More in common 
than we realise

Gerry O hEara
Gerry O hEara

Paradoxically it has been his work promoting the Irish language which Foyle Sinn Fein candidate Gearoid O’hEara says has given him a much better understanding of the Protestant population in the city.

His work with An Culturlann and with the 2013 Fleadh Cheoil na hÉireann as part of the UK City of City programme was the catalyst for that.

“The Fleadh was a great opportunity for engagement,” he says.

“In April 2012 we had a strategy meeting to plan the Fleadh for August 2013 and we set down a list of objectives. Promoting traditional music was core work but we said let’s have an inclusive Fleadh and make sure that the entire community participates. We then started contacting groups in the Waterside like the Waterside Area Partnership and said we really wanted them to be involved.

“But talking about music we realised that we weren’t very far apart. It was the same tunes, different names, played to a different tempo and the only reason for that was that they slowed down their tunes to sync with their marching. They play their music standing up where we have people sitting around in chairs.

“So we found that really we had a lot in common.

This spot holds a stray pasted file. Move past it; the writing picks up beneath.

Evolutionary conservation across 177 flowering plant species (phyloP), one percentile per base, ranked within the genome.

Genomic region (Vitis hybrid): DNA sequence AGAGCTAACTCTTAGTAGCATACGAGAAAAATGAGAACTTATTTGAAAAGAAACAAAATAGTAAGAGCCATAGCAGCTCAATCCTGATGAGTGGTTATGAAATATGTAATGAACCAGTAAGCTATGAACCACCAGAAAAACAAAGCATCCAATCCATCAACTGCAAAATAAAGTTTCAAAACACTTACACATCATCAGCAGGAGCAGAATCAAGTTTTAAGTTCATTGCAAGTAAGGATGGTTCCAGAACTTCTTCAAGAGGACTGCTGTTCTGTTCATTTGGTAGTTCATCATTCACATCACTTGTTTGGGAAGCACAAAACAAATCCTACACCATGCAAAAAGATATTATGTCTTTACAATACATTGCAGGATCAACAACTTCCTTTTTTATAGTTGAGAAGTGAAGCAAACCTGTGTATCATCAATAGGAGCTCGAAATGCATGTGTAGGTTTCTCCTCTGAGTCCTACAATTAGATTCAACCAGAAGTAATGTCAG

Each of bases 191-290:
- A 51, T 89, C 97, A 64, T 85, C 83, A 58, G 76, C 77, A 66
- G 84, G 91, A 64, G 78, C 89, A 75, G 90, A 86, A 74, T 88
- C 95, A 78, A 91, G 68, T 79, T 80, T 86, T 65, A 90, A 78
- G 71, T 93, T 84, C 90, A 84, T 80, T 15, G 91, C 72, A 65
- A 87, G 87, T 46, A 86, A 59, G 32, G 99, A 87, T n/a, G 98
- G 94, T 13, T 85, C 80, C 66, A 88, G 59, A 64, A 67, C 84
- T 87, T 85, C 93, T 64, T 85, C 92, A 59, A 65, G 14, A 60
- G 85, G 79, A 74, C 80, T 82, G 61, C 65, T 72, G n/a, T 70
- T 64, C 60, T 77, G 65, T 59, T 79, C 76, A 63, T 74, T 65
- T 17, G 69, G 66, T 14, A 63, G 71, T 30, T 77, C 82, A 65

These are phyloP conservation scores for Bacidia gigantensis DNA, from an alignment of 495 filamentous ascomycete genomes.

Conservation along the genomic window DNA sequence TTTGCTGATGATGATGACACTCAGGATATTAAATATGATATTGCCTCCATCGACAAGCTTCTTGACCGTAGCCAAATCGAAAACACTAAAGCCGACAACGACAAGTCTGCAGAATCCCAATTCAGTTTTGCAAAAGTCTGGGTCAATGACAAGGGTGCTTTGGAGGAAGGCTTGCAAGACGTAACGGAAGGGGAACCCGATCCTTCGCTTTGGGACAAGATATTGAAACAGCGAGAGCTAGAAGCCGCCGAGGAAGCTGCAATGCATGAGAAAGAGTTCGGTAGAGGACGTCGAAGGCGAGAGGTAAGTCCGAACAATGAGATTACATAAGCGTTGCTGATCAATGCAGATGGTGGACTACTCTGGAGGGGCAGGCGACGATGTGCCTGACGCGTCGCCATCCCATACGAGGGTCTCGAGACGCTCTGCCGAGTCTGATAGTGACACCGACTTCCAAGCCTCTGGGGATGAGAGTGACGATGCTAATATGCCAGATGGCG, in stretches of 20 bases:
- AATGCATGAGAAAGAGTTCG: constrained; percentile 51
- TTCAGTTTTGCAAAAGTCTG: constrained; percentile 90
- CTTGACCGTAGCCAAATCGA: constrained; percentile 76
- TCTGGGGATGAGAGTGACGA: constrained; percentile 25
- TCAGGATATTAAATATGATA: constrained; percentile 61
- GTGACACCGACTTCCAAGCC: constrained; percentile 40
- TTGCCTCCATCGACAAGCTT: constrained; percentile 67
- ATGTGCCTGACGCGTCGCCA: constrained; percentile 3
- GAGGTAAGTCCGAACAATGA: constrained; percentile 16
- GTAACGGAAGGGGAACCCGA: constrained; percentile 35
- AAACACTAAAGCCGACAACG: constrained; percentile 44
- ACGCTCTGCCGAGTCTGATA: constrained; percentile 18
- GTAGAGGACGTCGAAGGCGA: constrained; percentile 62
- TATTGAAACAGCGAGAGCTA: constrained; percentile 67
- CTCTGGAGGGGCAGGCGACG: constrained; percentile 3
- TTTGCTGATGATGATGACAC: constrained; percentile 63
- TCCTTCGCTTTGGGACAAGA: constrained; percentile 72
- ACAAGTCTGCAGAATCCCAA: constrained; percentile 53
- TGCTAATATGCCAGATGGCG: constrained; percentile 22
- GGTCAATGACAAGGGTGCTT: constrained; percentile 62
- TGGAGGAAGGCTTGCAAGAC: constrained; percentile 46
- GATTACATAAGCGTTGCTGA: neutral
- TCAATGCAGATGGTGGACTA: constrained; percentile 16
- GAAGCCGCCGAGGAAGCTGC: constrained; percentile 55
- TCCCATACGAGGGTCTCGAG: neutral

“There was suspicion of our motives but I think we convinced them that we were genuine about trying to host an inclusive event. I do think that was critical.

“I think the city should be an inclusive city and would like to look forward to a point where everybody feels a sense of ownership about the city.”

O’hEara says his party’s policy of abstentionism will have no impact at all on his ability to represent the people of the city.

“It is a principle within Republicanism. If you look at it from a very practical point of view you have to ask what material benefit has come from Westminster to this city over the last ten years? I don’t think that there is much in Westminster that can materially benefit or change the lives of the people of this city.

“We actually do everything that any other MP does except practice oratory at debates in the Chambers. I do not actually believe that there is a vote or contribution from the floor of that house that affects in any way the decisions they are going to make.

“We are almost irrelevant to the main parties in England. The centre of politics here is in Stormont.

“I also think that the role of an MP could be more with what they do in their home town in bringing together all the strands. Bringing together and harnessing all the political influences and civic influences.

“We have a One Plan which covers everybody so I think that the MP could straddle the life of this city and create a lot of unity of purpose. I would like to be involved in that.

“I think the future prosperity of this city is based on reconciliation. I have been saying it and doing it as much as I possibly can.

“I would like to deepen that engagement.

“I would like to expand that range of work and I think that it is imperative that we operate going forward as a single united city.”